Dr Adriana Massidda, the first beneficiary of a new library visiting fellowship scheme, jointly offered by Canning House and King's College London, will discuss the findings of her research on the urban poor in Latin America.
In 1976, following several decades of debate regarding users’ participation in the production of low-income housing, the first United Nations Habitat conference (Vancouver 1976) championed assisted self-help as a way of coping with the accommodation crises then experienced in Latin American cities. These crises, however, were not new. Since the late-nineteenth century the urban poor had struggled to find living space in fast-growing metropolises, first resorting to various types of tenements and later increasingly self-building accommodation in occupied land.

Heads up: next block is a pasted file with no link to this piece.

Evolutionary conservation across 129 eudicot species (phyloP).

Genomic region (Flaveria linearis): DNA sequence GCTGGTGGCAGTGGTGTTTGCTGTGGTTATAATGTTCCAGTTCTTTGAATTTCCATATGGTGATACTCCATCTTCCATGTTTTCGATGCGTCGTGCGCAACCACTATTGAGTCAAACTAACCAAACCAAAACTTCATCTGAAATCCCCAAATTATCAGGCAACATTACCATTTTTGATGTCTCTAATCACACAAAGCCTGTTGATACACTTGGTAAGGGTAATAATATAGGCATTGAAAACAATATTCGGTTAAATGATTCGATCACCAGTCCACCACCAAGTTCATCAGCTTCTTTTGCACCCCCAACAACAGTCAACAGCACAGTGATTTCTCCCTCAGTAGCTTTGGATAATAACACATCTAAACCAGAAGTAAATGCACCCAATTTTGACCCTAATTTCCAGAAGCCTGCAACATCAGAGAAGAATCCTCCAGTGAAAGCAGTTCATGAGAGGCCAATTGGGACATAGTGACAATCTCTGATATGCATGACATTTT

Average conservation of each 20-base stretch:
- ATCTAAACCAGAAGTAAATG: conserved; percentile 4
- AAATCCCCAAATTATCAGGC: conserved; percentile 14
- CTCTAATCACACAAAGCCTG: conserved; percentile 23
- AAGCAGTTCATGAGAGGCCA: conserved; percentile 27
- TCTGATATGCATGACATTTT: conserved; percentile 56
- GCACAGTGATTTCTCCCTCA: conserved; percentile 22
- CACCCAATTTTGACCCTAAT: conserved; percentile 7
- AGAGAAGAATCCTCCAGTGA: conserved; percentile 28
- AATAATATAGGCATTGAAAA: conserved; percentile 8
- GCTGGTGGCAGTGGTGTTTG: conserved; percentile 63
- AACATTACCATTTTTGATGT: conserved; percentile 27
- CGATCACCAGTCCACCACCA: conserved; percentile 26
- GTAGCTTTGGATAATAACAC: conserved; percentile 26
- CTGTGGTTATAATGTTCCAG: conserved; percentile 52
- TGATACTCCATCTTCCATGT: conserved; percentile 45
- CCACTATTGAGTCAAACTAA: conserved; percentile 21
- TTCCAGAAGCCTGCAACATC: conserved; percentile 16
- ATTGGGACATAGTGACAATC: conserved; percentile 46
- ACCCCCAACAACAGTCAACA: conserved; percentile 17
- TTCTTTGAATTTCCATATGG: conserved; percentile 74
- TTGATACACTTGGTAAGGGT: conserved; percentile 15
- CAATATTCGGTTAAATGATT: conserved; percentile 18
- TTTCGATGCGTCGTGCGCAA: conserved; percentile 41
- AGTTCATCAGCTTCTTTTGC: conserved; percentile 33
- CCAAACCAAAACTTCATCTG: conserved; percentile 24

In her talk ‘The Legacy of Habitat I: What Have we Learned about Self-Construction?’, Dr Adriana Massidda will analyse the transformation of low-income urban communities in Lima (Peru) during the second half of the twentieth century, offering a comparative perspective with Buenos Aires (Argentina). More specifically, after summarising the rich history of Lima’s pueblos jóvenes up to 1976, she will analyse the period that followed with particular attention to the interconnection of income and gender.
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